So while Indy did survive the threat of his greatest fear successfully, he now has to protect Marion from the snakes while finding a way out of the crypt — all while their fire is fading and the snakes are closing in on them.
Despite this adversity, Indy prevails. In fact, he takes on the snakes fearlessly and finds a way out.
By definition, this is a character arc. Indy has transformed from a person that previously had a fear of snakes, and into a person that could face that fear head-on. He still may very well fear them, but he has grown a little backbone when it comes to dealing with them.
Learn the best way to structure your screenplay with this free guide.
From Skeptic to Believer
In Raiders of the Lost Ark, Indy is approached at the university by two Army Intelligence agents. Long story short, they want to offer Indy the job of going to find the Ark of the Covenant before the Nazis do.
While a lot of biblical supernatural myth is talked about, Indy isn’t a believer. He’s a skeptic. It’s present in his discussions with the Army Intelligence agents as he explains what Abner Ravenwood and the Nazi foes are after.
“Yes, the actual Ten Commandments. The original stone tablets that Moses brought down out of Mount Horeb and smashed… if you believe in that sort of thing.”
As Marcus discusses the supernatural power of the Ark, Indy paces in thought and excitement, dismissing the talk of the “hocus pocus” and, instead, focused on the thrill of being able to find the Ark of the Covenant — what would be a historically significant archeological find.
Later on in the film, Indy even dismisses the hesitation of Marcus and, then, Sallah, as they both warn Indy that the Ark might be too dangerous to find.
Indy is on the hunt for an archeological find — another historical artifact. He has no interest in the biblical warnings or threats of any supernatural power falling into the wrong hands. He wants to get the Ark.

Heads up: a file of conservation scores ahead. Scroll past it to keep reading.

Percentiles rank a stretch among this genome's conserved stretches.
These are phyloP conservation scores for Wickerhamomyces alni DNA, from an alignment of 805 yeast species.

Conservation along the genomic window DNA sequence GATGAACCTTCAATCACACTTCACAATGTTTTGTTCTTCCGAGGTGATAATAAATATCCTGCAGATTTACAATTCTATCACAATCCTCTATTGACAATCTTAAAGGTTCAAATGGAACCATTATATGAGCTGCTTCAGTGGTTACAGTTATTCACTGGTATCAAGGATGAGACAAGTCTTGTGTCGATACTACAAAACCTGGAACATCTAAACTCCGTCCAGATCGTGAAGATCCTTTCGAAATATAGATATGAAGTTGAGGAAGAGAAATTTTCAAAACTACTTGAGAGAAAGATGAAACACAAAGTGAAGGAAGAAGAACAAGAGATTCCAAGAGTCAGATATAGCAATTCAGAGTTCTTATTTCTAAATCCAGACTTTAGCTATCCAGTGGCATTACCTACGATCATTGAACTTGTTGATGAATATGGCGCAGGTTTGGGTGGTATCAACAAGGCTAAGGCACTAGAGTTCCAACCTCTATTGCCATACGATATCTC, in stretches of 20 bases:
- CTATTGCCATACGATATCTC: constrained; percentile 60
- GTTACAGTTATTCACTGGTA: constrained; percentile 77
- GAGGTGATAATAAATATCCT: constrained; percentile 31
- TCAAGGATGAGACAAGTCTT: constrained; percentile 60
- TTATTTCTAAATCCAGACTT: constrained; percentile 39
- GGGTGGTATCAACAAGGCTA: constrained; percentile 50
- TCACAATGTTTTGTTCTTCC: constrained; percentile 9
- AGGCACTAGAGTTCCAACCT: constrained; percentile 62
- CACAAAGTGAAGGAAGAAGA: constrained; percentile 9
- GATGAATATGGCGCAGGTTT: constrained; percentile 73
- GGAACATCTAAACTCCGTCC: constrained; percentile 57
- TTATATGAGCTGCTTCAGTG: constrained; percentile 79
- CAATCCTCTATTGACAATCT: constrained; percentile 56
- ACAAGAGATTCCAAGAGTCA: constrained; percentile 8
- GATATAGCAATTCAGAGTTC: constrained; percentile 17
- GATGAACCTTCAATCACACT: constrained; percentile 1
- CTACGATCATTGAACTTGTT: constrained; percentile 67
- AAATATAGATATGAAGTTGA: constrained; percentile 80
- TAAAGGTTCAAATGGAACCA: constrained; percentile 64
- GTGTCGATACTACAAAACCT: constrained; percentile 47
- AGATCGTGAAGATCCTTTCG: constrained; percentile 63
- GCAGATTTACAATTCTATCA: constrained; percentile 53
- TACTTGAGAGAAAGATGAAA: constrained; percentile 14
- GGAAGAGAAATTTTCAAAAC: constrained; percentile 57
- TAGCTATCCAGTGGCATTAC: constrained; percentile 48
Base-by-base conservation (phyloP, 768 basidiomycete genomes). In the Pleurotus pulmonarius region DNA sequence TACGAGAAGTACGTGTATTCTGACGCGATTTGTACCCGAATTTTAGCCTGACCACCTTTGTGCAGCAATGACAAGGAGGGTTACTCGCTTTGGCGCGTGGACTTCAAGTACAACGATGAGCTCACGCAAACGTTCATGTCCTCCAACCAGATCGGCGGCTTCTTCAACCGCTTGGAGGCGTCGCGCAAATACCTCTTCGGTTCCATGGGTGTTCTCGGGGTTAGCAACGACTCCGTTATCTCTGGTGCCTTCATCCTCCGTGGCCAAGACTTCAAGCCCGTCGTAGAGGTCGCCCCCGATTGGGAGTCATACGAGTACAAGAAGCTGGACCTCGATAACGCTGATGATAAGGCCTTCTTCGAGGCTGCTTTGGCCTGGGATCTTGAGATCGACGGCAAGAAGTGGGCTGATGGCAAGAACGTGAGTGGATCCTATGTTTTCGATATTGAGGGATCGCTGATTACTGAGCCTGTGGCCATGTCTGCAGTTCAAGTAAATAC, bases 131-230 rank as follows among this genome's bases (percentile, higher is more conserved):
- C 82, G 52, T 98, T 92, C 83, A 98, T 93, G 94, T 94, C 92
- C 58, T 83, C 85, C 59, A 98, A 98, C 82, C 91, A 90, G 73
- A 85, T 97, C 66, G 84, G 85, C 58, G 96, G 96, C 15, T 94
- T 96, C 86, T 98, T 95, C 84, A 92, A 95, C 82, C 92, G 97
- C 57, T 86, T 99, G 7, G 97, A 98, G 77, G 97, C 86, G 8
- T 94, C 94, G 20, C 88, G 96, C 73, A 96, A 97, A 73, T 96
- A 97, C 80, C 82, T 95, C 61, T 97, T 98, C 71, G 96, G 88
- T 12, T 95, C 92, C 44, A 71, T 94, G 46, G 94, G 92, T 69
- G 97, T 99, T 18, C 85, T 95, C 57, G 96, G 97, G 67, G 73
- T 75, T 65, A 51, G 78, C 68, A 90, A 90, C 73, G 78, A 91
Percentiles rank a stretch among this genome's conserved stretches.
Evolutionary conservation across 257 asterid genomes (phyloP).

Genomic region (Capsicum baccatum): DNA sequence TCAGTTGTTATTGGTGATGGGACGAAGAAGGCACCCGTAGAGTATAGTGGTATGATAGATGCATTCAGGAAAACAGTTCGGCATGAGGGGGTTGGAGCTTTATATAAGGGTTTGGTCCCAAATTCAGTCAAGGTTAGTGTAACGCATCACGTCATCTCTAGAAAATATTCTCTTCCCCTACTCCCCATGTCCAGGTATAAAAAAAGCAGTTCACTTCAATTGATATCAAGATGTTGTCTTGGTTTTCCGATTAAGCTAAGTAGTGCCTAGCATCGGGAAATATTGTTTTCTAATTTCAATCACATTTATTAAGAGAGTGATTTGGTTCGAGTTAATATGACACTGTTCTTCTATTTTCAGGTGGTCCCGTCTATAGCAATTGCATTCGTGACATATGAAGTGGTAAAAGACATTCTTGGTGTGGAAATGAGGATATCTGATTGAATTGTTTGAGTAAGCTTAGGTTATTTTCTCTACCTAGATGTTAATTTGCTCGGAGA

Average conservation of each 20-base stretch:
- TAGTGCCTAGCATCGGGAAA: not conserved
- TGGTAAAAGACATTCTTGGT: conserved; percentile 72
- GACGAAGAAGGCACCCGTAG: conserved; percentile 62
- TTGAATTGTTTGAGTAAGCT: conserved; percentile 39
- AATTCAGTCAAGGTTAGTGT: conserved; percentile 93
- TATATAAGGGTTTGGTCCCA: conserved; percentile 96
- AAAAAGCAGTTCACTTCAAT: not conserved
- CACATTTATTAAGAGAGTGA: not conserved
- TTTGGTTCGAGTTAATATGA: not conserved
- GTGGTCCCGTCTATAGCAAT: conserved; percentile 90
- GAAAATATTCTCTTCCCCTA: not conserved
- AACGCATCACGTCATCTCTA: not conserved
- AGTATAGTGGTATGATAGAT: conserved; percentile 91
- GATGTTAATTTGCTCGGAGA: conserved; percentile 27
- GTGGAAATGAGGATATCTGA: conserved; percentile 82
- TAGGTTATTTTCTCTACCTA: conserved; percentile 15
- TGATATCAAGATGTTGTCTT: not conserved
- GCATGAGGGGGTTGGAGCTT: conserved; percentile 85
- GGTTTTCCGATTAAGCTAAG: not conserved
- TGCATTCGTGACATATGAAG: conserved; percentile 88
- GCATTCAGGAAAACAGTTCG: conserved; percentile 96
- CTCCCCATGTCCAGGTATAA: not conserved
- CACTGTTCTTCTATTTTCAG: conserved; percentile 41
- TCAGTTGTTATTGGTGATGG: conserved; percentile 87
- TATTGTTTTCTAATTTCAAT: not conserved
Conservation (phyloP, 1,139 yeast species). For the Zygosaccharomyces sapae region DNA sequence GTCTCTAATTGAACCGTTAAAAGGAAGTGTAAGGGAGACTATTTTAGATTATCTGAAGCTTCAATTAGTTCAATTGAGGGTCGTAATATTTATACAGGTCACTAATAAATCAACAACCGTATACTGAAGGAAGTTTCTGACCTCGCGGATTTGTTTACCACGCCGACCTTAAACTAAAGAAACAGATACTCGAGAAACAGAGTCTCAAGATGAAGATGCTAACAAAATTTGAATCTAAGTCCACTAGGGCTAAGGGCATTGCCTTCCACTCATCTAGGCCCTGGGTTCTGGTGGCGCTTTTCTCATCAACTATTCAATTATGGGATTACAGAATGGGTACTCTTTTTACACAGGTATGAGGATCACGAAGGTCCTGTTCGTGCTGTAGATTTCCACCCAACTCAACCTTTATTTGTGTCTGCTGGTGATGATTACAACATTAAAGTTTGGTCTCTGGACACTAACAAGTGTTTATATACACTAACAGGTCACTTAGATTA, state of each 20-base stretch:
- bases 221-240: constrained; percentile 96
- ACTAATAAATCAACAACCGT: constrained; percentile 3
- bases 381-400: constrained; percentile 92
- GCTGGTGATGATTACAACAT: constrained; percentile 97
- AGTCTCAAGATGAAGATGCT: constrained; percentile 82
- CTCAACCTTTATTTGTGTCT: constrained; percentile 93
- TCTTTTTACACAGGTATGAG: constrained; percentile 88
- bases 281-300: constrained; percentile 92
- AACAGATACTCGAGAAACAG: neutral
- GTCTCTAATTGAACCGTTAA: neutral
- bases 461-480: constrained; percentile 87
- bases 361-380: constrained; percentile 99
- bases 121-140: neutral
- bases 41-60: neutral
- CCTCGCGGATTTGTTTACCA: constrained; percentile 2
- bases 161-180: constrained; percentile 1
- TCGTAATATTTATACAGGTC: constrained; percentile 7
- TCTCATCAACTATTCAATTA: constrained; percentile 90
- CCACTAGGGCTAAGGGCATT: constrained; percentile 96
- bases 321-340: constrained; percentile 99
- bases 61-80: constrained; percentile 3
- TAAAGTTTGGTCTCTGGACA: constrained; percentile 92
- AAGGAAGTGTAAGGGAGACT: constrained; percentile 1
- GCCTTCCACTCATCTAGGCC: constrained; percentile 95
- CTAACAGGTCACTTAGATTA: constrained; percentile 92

However, when he and Marion are tied to a post behind the Nazi soldiers watching the opening of the Ark during a ceremony led by Belloq, Indy chooses to believe in the Ark’s power. He sees that something is happening and tells Marion to close her eyes, no matter what.
The power of the Ark is unleashed, and Indy quickly learns that the supernatural forces centered in and around the Ark are real.
This transforms him from a skeptic to a believer.
Fortune and Glory
In Indiana Jones and the Temple of Doom, we see an earlier version of Indiana Jones, as this film is a prequel to the events of Raiders of the Lost Ark.
Indy is a treasure hunter. He seems more interested in fortune and glory than the actual artifacts themselves. He’s materialistic as well. The film opens with him trying to exchange a Chinese artifact for a diamond.
Much like in Raiders of the Lost Ark, Indy is a skeptic. He doesn’t believe that the bad luck the village has had since the stones were stolen has anything to do with supernatural forces. To him, he doesn’t care. He tells his sidekick Short Round that the stones represent nothing more than fortune and glory.
But by the end of the story, when Indy has recovered them, he gives them back to the village. He doesn’t keep them and cash them in for that fortune and glory.
That’s a transformation. He’s changed internally due to the events that he and those villagers have been through. He frees the children and returns them and the stones to the village for something more representative of inner-emotional fortune and glory.
Note: The events of Indiana Jones and the Temple of Doom actually refute Indy’s From Skeptic to Believer arc somewhat, because, in this prequel, he has clearly experienced real supernatural events. But we’ll let that slide because the prequel’s concept and story were conceived after Raiders of the Lost Ark debuted.
For the Love of Women
In Raiders of the Lost Ark, it’s revealed that Indy and Marion had a previous relationship, years prior. He left her broken-hearted. Their relationship has now come full circle as Indy needs Marion to help find the Ark.
While they initially bicker, they soon begin to show feelings for one another. We see this relationship unfold.